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  • 1. Sternäng, Ola
    et al.
    Lövdén, Martin
    Kabir, Zarina N.
    Hamadani, Jena D.
    Wahlin, Åke
    Stockholm University, Faculty of Social Sciences, Aging Research Center (ARC), (together with KI). Stockholm University, Faculty of Social Sciences, Department of Psychology. Jönköping University, Sweden; University of Queensland, Australia.
    Different Context but Similar Cognitive Structures: Older Adults in Rural Bangladesh2016In: Journal of Cross-Cultural Gerontology, ISSN 0169-3816, E-ISSN 1573-0719, Vol. 31, no 2, p. 143-156Article in journal (Refereed)
    Abstract [en]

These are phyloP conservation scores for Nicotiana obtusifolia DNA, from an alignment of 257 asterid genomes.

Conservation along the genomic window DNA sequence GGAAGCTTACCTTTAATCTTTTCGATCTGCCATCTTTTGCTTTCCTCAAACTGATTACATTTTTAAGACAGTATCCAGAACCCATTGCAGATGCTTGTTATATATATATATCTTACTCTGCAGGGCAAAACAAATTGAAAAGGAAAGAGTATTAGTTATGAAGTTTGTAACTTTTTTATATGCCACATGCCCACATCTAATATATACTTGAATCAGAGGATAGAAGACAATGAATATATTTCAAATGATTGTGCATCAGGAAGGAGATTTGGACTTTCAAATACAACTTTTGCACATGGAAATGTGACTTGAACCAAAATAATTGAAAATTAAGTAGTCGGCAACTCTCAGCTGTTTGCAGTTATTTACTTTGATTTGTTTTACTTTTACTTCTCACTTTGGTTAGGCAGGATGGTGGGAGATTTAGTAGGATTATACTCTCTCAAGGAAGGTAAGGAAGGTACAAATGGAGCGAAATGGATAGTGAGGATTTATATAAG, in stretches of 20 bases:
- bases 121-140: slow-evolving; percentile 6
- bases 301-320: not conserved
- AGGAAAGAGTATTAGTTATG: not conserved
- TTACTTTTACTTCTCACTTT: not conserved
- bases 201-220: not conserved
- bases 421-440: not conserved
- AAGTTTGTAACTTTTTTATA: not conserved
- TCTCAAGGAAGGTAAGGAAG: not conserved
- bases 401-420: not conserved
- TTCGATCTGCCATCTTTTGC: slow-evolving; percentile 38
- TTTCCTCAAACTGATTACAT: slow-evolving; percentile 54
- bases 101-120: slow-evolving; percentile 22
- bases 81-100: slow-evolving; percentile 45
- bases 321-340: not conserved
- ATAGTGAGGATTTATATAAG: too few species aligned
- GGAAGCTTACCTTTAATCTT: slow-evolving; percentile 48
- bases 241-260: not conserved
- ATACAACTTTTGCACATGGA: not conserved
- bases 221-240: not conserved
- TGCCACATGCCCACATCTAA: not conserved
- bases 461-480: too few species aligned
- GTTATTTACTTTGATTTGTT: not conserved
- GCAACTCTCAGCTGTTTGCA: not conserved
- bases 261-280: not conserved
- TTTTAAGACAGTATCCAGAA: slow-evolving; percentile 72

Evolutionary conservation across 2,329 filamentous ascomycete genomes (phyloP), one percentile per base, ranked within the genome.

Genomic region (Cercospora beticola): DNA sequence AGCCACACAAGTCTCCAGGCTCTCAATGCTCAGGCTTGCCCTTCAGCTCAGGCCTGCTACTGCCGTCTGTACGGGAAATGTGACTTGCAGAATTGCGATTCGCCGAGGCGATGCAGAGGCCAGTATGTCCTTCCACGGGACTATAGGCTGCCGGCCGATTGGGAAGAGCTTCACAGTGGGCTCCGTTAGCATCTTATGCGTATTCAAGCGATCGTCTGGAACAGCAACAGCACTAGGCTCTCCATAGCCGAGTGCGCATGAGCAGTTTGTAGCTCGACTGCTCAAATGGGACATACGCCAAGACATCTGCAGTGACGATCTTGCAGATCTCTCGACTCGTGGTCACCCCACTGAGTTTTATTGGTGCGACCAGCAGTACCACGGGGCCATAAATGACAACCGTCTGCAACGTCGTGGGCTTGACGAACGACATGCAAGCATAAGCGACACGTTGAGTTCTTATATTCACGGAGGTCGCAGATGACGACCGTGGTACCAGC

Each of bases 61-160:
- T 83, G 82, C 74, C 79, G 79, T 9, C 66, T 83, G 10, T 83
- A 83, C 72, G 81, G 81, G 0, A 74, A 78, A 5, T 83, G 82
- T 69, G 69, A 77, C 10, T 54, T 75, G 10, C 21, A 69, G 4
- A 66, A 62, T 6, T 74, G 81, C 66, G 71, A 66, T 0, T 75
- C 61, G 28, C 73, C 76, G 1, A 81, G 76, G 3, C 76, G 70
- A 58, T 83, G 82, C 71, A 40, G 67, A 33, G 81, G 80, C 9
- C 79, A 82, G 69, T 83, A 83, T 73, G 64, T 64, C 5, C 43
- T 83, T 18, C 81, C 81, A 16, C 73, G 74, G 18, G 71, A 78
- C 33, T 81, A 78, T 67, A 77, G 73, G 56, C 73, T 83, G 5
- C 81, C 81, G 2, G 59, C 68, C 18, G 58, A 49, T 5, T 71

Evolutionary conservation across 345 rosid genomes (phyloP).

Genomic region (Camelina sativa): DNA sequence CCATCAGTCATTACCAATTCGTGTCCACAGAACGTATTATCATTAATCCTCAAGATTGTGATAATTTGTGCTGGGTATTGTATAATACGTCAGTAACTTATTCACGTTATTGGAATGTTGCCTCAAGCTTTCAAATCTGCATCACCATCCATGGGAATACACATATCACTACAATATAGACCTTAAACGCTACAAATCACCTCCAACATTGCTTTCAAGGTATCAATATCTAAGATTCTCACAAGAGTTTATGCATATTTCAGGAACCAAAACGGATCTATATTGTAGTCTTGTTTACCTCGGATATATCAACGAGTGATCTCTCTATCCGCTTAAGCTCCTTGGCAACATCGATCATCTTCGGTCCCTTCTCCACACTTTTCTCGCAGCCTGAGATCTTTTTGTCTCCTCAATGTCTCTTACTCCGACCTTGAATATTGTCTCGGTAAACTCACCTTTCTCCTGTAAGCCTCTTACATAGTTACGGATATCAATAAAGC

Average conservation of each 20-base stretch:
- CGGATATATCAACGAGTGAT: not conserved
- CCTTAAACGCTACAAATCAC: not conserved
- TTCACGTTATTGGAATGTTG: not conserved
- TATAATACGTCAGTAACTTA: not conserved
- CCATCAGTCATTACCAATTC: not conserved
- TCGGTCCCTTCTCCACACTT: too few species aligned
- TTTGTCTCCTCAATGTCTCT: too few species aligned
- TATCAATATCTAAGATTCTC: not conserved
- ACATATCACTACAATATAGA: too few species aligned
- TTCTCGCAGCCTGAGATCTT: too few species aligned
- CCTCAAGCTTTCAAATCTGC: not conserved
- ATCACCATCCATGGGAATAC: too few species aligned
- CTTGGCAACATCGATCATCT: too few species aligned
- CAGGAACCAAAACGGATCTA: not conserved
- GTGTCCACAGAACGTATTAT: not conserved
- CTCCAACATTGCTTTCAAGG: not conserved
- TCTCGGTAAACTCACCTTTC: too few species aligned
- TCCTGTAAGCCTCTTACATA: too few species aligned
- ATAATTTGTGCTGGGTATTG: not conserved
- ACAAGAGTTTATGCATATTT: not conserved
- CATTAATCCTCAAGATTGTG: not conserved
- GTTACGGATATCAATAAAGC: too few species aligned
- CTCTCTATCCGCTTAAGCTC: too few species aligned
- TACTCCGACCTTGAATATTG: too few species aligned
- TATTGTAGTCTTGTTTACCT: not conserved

Most research in cognitive aging is based on literate participants from high-income and Western populations. The extent to which findings generalize to low-income and illiterate populations is unknown. The main aim was to examine the structure of between-person differences in cognitive functions among elderly from rural Bangladesh. We used data from the Poverty and Health in Aging (PHA) project in Bangladesh. The participants (n=452) were in the age range 60-92 years. Structural equation modeling was used to estimate the fit of a five-factor model (episodic recall, episodic recognition, verbal fluency, semantic knowledge, processing speed) and to examine whether the model generalized across age, sex, and literacy. This study demonstrates that an established model of cognition is valid also among older persons from rural Bangladesh. The model demonstrated strong (or scalar) invariance for age, and partial strong invariance for sex and literacy. Semantic knowledge and processing speed showed weak (or metric) sex invariance, and semantic knowledge demonstrated also sensitivity to illiteracy. In general, women performed poorer on all abilities. The structure of individual cognitive differences established in Western populations also fits a population in rural Bangladesh well. This is an important prerequisite for comparisons of cognitive functioning (e.g., declarative memory) across cultures. It is also worth noting that absolute sex differences in cognitive performance among rural elderly in Bangladesh differ from those usually found in Western samples.

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